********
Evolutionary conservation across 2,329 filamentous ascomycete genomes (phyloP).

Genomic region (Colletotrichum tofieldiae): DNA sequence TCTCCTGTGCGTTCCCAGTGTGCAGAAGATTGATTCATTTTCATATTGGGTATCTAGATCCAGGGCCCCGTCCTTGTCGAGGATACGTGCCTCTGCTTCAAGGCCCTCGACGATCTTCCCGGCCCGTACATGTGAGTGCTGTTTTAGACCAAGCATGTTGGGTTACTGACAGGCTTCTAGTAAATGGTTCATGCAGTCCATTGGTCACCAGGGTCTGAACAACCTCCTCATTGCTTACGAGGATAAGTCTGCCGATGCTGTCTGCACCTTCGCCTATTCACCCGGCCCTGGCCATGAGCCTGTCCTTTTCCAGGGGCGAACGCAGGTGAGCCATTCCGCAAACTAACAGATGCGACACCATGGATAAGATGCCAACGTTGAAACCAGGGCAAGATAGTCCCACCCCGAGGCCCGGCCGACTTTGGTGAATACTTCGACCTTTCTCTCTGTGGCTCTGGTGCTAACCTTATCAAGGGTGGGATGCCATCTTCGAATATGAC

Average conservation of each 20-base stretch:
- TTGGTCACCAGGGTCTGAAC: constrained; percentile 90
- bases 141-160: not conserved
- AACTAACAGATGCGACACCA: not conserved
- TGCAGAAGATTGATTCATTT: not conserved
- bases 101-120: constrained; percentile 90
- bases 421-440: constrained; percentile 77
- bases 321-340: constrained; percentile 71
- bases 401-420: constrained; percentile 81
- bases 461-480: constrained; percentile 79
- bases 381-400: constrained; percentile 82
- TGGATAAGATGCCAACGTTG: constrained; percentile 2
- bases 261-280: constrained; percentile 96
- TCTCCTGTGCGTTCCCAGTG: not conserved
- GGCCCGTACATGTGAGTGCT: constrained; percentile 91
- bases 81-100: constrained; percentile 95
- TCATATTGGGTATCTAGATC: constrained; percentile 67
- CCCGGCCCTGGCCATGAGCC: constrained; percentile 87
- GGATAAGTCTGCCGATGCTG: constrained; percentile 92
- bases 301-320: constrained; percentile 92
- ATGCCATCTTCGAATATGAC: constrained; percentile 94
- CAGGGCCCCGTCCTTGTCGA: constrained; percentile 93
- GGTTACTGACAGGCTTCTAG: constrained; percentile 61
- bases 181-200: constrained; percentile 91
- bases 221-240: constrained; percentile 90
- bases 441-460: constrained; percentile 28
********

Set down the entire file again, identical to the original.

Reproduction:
Evolutionary conservation across 2,329 filamentous ascomycete genomes (phyloP).

Genomic region (Colletotrichum tofieldiae): DNA sequence TCTCCTGTGCGTTCCCAGTGTGCAGAAGATTGATTCATTTTCATATTGGGTATCTAGATCCAGGGCCCCGTCCTTGTCGAGGATACGTGCCTCTGCTTCAAGGCCCTCGACGATCTTCCCGGCCCGTACATGTGAGTGCTGTTTTAGACCAAGCATGTTGGGTTACTGACAGGCTTCTAGTAAATGGTTCATGCAGTCCATTGGTCACCAGGGTCTGAACAACCTCCTCATTGCTTACGAGGATAAGTCTGCCGATGCTGTCTGCACCTTCGCCTATTCACCCGGCCCTGGCCATGAGCCTGTCCTTTTCCAGGGGCGAACGCAGGTGAGCCATTCCGCAAACTAACAGATGCGACACCATGGATAAGATGCCAACGTTGAAACCAGGGCAAGATAGTCCCACCCCGAGGCCCGGCCGACTTTGGTGAATACTTCGACCTTTCTCTCTGTGGCTCTGGTGCTAACCTTATCAAGGGTGGGATGCCATCTTCGAATATGAC

Average conservation of each 20-base stretch:
- TTGGTCACCAGGGTCTGAAC: constrained; percentile 90
- bases 141-160: not conserved
- AACTAACAGATGCGACACCA: not conserved
- TGCAGAAGATTGATTCATTT: not conserved
- bases 101-120: constrained; percentile 90
- bases 421-440: constrained; percentile 77
- bases 321-340: constrained; percentile 71
- bases 401-420: constrained; percentile 81
- bases 461-480: constrained; percentile 79
- bases 381-400: constrained; percentile 82
- TGGATAAGATGCCAACGTTG: constrained; percentile 2
- bases 261-280: constrained; percentile 96
- TCTCCTGTGCGTTCCCAGTG: not conserved
- GGCCCGTACATGTGAGTGCT: constrained; percentile 91
- bases 81-100: constrained; percentile 95
- TCATATTGGGTATCTAGATC: constrained; percentile 67
- CCCGGCCCTGGCCATGAGCC: constrained; percentile 87
- GGATAAGTCTGCCGATGCTG: constrained; percentile 92
- bases 301-320: constrained; percentile 92
- ATGCCATCTTCGAATATGAC: constrained; percentile 94
- CAGGGCCCCGTCCTTGTCGA: constrained; percentile 93
- GGTTACTGACAGGCTTCTAG: constrained; percentile 61
- bases 181-200: constrained; percentile 91
- bases 221-240: constrained; percentile 90
- bases 441-460: constrained; percentile 28